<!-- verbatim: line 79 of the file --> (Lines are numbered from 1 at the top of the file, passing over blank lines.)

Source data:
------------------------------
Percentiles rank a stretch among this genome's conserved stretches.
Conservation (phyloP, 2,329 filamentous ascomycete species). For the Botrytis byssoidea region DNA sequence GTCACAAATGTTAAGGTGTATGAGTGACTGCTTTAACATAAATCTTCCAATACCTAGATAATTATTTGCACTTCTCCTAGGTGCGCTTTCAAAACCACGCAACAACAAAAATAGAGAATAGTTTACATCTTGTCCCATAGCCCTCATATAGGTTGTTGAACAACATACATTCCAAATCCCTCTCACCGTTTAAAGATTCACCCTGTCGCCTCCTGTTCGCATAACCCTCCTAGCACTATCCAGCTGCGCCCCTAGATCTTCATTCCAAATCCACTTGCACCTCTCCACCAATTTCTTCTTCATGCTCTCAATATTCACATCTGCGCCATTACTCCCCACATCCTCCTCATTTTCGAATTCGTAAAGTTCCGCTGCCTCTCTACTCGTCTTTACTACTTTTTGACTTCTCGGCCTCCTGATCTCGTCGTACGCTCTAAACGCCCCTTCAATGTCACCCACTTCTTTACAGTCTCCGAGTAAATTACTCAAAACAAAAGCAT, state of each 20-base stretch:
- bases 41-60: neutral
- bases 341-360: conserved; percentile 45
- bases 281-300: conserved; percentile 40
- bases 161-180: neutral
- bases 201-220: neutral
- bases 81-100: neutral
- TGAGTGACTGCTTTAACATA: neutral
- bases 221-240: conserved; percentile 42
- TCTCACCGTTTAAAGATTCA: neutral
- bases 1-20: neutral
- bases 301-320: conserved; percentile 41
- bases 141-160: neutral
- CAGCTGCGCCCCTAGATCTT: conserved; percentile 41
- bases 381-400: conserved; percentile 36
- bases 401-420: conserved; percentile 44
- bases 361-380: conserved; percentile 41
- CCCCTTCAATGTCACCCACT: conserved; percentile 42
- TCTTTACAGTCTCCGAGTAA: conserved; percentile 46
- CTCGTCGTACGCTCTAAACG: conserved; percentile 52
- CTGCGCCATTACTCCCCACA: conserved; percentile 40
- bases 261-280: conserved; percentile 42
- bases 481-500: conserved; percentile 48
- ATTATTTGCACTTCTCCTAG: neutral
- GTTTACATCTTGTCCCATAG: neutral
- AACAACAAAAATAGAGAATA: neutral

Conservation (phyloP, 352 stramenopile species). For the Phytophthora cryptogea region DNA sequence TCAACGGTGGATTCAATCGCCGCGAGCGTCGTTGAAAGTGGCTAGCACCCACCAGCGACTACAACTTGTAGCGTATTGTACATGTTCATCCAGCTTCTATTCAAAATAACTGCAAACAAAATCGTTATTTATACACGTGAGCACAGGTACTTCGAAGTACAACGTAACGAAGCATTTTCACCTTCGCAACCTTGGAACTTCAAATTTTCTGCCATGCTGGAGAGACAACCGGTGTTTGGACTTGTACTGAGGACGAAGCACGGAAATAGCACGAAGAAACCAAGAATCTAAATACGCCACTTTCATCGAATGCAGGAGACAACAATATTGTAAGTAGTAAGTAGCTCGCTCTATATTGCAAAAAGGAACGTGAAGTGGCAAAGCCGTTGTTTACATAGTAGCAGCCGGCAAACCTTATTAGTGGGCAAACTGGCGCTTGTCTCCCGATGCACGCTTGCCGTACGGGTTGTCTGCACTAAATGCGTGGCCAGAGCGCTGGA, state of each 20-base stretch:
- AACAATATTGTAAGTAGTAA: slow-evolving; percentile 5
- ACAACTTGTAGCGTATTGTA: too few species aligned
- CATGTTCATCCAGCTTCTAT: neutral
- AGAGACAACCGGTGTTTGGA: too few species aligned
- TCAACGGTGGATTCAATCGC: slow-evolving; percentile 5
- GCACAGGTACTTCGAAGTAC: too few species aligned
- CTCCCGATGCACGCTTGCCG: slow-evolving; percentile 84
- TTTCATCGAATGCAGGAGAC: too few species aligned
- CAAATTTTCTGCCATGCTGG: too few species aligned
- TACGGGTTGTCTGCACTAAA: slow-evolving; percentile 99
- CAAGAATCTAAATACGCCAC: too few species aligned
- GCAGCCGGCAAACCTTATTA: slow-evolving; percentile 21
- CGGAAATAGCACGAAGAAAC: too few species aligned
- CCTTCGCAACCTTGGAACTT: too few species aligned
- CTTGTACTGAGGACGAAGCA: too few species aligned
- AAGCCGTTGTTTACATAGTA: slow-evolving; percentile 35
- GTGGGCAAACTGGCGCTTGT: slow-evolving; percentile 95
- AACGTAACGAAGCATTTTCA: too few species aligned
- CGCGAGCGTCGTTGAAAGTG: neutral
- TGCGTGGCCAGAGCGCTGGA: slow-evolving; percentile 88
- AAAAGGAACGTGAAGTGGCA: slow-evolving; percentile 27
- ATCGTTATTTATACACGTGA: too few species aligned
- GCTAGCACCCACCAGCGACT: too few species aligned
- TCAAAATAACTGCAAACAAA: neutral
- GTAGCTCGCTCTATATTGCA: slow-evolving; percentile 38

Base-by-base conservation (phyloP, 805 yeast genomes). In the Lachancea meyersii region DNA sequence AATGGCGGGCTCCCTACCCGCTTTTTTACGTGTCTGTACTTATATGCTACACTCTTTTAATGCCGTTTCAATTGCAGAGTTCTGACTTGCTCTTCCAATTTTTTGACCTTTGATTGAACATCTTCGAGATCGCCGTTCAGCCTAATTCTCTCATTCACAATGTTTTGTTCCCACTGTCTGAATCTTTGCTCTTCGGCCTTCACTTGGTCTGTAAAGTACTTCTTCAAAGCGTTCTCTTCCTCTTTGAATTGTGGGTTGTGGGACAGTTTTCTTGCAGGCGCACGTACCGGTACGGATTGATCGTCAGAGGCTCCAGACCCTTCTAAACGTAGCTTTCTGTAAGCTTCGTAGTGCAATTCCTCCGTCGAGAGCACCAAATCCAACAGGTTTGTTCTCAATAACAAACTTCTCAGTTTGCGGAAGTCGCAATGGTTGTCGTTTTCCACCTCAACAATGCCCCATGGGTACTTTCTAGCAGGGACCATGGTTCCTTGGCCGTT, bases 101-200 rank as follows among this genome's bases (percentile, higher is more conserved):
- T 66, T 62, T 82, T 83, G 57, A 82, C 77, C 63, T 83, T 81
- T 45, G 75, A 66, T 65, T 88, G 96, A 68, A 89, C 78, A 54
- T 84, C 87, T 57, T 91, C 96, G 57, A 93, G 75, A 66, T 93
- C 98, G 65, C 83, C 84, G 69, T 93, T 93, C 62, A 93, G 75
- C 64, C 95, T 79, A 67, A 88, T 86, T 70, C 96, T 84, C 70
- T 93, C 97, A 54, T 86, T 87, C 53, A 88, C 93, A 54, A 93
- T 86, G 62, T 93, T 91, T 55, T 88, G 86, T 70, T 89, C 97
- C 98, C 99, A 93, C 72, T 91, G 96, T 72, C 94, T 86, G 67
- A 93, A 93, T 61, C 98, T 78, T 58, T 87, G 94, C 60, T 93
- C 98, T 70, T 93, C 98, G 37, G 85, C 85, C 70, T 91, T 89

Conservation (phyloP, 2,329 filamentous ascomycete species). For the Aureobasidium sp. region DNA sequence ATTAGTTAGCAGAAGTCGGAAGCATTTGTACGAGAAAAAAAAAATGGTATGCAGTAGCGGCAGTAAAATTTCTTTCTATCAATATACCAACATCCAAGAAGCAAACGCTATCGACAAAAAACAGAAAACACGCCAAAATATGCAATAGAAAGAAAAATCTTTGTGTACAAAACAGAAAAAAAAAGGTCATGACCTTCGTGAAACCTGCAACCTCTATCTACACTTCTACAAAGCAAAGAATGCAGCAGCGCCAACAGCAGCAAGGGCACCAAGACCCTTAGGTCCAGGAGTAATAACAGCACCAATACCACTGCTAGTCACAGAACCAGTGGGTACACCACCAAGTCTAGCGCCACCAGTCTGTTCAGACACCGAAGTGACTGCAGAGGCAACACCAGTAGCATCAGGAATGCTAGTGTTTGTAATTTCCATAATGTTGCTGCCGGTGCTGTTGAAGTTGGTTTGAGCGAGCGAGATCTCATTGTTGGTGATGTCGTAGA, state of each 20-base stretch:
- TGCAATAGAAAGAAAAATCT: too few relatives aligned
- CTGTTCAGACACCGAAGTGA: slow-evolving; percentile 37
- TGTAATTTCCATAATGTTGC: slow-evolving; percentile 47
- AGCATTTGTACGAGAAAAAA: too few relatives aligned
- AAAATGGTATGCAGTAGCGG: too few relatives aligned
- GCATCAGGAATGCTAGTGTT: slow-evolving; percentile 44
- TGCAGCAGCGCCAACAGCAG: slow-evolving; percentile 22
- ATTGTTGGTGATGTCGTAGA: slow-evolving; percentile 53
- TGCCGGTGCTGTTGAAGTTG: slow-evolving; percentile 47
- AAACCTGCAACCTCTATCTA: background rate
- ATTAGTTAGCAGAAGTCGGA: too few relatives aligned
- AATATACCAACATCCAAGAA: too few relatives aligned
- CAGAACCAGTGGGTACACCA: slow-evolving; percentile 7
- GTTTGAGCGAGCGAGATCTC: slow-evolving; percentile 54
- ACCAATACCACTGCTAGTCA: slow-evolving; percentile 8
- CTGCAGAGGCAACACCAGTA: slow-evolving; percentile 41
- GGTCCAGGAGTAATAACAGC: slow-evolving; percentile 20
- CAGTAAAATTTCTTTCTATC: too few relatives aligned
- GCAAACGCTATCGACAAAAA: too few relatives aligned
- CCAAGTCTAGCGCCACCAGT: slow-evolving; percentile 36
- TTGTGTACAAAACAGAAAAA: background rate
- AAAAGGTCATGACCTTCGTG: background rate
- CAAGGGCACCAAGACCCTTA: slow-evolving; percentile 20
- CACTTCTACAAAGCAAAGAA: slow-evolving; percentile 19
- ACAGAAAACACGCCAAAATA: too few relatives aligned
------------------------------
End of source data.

- GTTTGAGCGAGCGAGATCTC: slow-evolving; percentile 54